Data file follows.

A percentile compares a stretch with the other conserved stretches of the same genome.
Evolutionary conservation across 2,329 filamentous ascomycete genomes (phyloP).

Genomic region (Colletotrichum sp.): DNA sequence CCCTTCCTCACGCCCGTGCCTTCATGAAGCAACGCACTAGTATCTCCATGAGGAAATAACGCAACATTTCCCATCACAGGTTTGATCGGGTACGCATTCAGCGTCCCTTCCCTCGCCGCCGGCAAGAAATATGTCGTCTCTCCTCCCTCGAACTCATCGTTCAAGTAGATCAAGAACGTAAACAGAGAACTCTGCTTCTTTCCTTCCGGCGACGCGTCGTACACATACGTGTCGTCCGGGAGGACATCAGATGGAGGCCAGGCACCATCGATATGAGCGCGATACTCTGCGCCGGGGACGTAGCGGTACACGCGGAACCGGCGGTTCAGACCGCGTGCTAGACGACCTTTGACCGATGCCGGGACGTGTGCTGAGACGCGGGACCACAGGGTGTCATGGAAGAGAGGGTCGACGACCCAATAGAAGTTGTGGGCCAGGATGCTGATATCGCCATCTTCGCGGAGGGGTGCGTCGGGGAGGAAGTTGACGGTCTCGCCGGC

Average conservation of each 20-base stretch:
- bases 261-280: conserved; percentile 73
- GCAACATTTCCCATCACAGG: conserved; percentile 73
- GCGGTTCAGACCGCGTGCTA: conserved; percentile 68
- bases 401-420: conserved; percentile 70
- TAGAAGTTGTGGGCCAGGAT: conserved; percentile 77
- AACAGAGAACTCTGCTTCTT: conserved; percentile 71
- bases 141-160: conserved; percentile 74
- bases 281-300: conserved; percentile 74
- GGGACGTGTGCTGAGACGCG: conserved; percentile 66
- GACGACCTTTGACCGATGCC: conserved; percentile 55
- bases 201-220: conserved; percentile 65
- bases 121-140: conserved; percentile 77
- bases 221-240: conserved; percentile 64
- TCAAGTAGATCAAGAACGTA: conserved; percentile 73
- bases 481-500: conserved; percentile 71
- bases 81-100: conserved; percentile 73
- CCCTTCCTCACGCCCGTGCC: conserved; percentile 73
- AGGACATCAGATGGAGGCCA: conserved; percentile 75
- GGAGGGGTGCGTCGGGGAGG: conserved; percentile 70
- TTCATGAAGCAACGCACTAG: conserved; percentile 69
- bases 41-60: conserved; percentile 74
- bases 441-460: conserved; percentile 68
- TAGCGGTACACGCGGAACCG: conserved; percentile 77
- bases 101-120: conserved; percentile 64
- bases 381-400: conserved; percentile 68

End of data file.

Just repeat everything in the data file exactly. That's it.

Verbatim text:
A percentile compares a stretch with the other conserved stretches of the same genome.
Evolutionary conservation across 2,329 filamentous ascomycete genomes (phyloP).

Genomic region (Colletotrichum sp.): DNA sequence CCCTTCCTCACGCCCGTGCCTTCATGAAGCAACGCACTAGTATCTCCATGAGGAAATAACGCAACATTTCCCATCACAGGTTTGATCGGGTACGCATTCAGCGTCCCTTCCCTCGCCGCCGGCAAGAAATATGTCGTCTCTCCTCCCTCGAACTCATCGTTCAAGTAGATCAAGAACGTAAACAGAGAACTCTGCTTCTTTCCTTCCGGCGACGCGTCGTACACATACGTGTCGTCCGGGAGGACATCAGATGGAGGCCAGGCACCATCGATATGAGCGCGATACTCTGCGCCGGGGACGTAGCGGTACACGCGGAACCGGCGGTTCAGACCGCGTGCTAGACGACCTTTGACCGATGCCGGGACGTGTGCTGAGACGCGGGACCACAGGGTGTCATGGAAGAGAGGGTCGACGACCCAATAGAAGTTGTGGGCCAGGATGCTGATATCGCCATCTTCGCGGAGGGGTGCGTCGGGGAGGAAGTTGACGGTCTCGCCGGC

Average conservation of each 20-base stretch:
- bases 261-280: conserved; percentile 73
- GCAACATTTCCCATCACAGG: conserved; percentile 73
- GCGGTTCAGACCGCGTGCTA: conserved; percentile 68
- bases 401-420: conserved; percentile 70
- TAGAAGTTGTGGGCCAGGAT: conserved; percentile 77
- AACAGAGAACTCTGCTTCTT: conserved; percentile 71
- bases 141-160: conserved; percentile 74
- bases 281-300: conserved; percentile 74
- GGGACGTGTGCTGAGACGCG: conserved; percentile 66
- GACGACCTTTGACCGATGCC: conserved; percentile 55
- bases 201-220: conserved; percentile 65
- bases 121-140: conserved; percentile 77
- bases 221-240: conserved; percentile 64
- TCAAGTAGATCAAGAACGTA: conserved; percentile 73
- bases 481-500: conserved; percentile 71
- bases 81-100: conserved; percentile 73
- CCCTTCCTCACGCCCGTGCC: conserved; percentile 73
- AGGACATCAGATGGAGGCCA: conserved; percentile 75
- GGAGGGGTGCGTCGGGGAGG: conserved; percentile 70
- TTCATGAAGCAACGCACTAG: conserved; percentile 69
- bases 41-60: conserved; percentile 74
- bases 441-460: conserved; percentile 68
- TAGCGGTACACGCGGAACCG: conserved; percentile 77
- bases 101-120: conserved; percentile 64
- bases 381-400: conserved; percentile 68